Dana DuPerron: Those are outstanding or those are –

Jill Lewis: Those are –

Dana DuPerron: Or what was just made?

Jill Lewis: Requests, and then how many do you think were deemed eligible, Dana? So out of 654 medical, what do you think, were deemed eligible?

Dana DuPerron: Fifty-seven.

Jill Lewis: Actually it’s 310; that seems high. This actually seems much higher –

Dana DuPerron: Than I would’ve thought –

Jill Lewis: Religious reasons.

Dana DuPerron: Just based on, just anecdotally: 642.

Jill Lewis: There you go. There’s your stats, there’s your fun facts for the next party.

Dana DuPerron: Yeah, OK. So we’ll see what happens with that, right? Like I think the unions probably still have – you know, “When you came here to start off with we said, “If you’ve got a collective agreement we’re not [cross-talk 00:04:15],”” [laughs] because that’s going to govern. And we’re talking about mostly employment issues but there will be a lot of the unionized workers with their cases, their grievances proceeding, and we’re waiting on guidance there. I think what it’s going to come down to is establishing whether or not it was a necessary safety requirement in the workplace, and I think there’s going to be evidentiary battles on that ground. Maybe, if I’m predicting. That’s my prediction.

Jill Lewis: Ah, yeah.

Dana DuPerron: We may still see lawsuits trickle through the courts. We’re talking about it because it’s the federal mandate that’s been suspended, but some workplaces still have vaccination mandates and it’s just that they’re not required to do so, either by the federal government. If they’re federally regulated, which the feds had said they were going to amend the Canada Labour Code to require COVID vaccinations, which hasn’t happened. It’s kind of been all quiet on the Western Front with that so I doubt there’s very much energy going into that. And provincially those mandates, they’re not required.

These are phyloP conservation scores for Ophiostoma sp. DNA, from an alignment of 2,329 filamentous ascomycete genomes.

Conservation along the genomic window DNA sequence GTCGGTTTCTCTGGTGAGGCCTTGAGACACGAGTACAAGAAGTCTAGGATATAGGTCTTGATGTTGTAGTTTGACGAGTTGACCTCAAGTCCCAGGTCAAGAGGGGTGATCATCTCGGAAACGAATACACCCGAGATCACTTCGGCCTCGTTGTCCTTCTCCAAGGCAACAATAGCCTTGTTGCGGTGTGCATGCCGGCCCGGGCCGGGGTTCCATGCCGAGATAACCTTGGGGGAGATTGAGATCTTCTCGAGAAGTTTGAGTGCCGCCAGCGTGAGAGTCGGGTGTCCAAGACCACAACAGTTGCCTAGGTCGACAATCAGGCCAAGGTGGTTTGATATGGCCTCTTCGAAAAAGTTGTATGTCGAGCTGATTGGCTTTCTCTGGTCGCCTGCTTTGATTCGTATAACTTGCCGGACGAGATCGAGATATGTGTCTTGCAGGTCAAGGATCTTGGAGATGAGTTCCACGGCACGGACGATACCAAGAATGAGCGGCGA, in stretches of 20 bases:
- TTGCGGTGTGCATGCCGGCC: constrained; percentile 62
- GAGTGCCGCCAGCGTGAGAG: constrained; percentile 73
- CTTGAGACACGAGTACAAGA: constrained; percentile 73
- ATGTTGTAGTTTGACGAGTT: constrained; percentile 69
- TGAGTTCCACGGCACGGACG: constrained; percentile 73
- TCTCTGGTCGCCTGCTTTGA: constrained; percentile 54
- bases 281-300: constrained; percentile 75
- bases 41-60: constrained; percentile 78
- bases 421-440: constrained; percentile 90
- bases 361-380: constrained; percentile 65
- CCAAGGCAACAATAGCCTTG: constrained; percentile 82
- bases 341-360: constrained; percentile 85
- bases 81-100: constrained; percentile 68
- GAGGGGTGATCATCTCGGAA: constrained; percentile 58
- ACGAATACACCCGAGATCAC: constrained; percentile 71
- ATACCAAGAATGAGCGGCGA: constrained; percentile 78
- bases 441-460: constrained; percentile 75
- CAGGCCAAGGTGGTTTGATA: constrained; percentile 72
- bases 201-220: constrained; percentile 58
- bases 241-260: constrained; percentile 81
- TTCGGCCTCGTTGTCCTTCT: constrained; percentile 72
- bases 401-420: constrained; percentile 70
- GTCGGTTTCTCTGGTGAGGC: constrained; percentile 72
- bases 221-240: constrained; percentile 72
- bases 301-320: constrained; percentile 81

Jill Lewis: And I can’t see anything suddenly rolling out.

Dana DuPerron: Except for any potentially specific places but hospitals. I know a lot of healthcare settings still have –

Jill Lewis: Nursing homes and things are going to –

Dana DuPerron: Yeah, and still have them. So whether or not you are allowed to is still the issue that I don’t think we have a ton of guidance on!

Jill Lewis: I’d be so interesting. So a couple of years ago when I took a little seminar on this, and all the lawyers, everybody on the panel was like, “No. No, no, no, no. This will never be, this will never pass.” And we had very little guidance; what we had was like a handful of nursing union cases. So I guess this is a situation where you can see that sometimes adjudicators and union law can – like we can apply it. Because –

Dana DuPerron: Yes, yes!

Jill Lewis: Sometimes we have to. We’ve got –

Dana DuPerron: It often is the guidance, yeah.

Jill Lewis: We’ve got nothing else. And in those situations, in I think almost all but one, it was policies that – yeah, it was flu vaccines where the nurses had to get flu vaccines or yeah, they lost their jobs. And the unions were successful on all but one, and there are certain factors and it’s going to come down to science. So it’s really interesting because we’re dealing – like we’ve got so much science now where there was actual case law where it said, “There’s no real science on the effectiveness on PPE,” and you know? So it’s interesting because now we do. We’ve got a ton of science on that, on whether it would’ve been effective or not. So that’ll be interesting.

And another big piece there was what was the government’s guidance policies, what were they telling –

Dana DuPerron: What information did they have?

Jill Lewis: Yeah.

Dana DuPerron: Like what were they working on? Yeah.